Phenol injection for treatment of tonsillitis is not an established practice and could be dangerous; it should therefore be avoided, especially when there are standard guidelines for management of the condition.
Up to now, there is no information about intra-tonsillar local phenol injection which occurred in our case to treat tonsillitis in literature. Therefore, intra-tonsillar, oral or parenteral phenol usage should be evaluated as a medical malpractice.
- Millington AJ, Phillips JS. Current trends in tonsillitis and tonsillectomy. Ann R Coll Surg Engl 2014; 96:586-589.
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- Bochner RE, Gangar M, Belamarich PF. A clinical approach to tonsillitis, tonsillar hypertrophy, and peritonsillar and retropharyngeal abscesses. Pediatr Review 2017; 38:81-92.
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- Uzodimma CC, Dedeke FI, Nwadike V, et al. A study of group a streptococcal pharyngitis among 3–15-year-old children attending clinics for an acute sore throat. Nig J Cardiol 2017; 14:97-102.
- Shulman ST, Bisno AL, Clegg HW, et al. Clinical practice guideline for the diagnosis and management of group a streptococcal pharyngitis: 2012 update by the Infectious Diseases Society of America. Clin Infect Dis 2012; 55:1279-1282.
- Baugh RF, Archer SM, Mitchell, RB, et al. Clinical practice guideline: tonsillectomy in children. Otolaryngol Head Neck Surg. 2011; 144:1-30.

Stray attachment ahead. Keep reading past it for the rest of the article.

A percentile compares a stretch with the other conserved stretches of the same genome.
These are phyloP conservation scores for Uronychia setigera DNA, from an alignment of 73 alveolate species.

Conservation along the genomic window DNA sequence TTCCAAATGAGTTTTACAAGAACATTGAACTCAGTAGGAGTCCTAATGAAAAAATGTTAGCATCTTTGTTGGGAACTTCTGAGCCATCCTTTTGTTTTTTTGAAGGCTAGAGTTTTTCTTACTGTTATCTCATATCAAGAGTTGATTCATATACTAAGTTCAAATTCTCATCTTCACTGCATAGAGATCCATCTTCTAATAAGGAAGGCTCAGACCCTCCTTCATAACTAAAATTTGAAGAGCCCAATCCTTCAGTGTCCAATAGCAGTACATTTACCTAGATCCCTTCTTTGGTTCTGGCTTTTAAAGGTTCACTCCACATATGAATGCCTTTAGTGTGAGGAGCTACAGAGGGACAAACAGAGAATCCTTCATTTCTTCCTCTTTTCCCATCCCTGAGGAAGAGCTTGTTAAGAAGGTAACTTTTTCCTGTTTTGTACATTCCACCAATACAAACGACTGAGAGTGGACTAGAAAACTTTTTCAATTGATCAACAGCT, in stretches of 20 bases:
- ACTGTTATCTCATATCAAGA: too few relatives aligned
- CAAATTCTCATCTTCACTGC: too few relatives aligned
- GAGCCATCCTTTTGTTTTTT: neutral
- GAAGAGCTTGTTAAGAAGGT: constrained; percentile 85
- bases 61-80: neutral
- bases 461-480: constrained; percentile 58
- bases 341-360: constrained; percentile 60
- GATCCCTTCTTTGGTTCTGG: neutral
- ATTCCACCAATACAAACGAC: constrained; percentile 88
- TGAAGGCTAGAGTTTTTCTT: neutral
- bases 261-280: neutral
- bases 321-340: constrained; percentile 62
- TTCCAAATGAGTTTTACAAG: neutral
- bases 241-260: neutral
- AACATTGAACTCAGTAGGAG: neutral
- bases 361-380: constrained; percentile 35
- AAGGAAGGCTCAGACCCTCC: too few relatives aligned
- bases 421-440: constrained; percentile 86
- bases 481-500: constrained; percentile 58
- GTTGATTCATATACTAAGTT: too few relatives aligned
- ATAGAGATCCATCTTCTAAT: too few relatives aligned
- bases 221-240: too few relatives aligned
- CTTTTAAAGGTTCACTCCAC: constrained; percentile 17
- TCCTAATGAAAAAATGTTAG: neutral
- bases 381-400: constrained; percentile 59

- Chiappini E, Regoli M, Bonsignori F, et al. Analysis of different recommendations from international guidelines for the management of acute pharyngitis in adults and children. Clin Ther 2011; 33:48-58.
- Kavanagh KT, Beckford NS. Adenotonsillectomy in children: Indications and contraindications. South Med J 1988; 81:507-514.
2Department of ENT, Faculty of Basic Medical Sciences, College of Health Sciences, Nile University of Nigeria, Abuja, Nigeria
3Department of Radiology of Nizamiye Hospital, Faculty of Basic Medical Sciences, College of Health Sciences, Nile University of Nigeria, Abuja, Nigeria
4Department of Physiology, Faculty of Basic Medical Sciences, College of Health Sciences, Nile University of Nigeria, Abuja, Nigeria
Citation: Lawan Musa Tahir, Lokman Cam, Atilla Emiroglu, Mehmet Sina, Senol Dane, Cerebral Infarction Following Intra-Tonsillar Injection of Phenol in a Child, J Res Med Dent Sci, 2020, 8(2): 39-41
Received: 13-Mar-2020 Accepted: 02-Apr-2020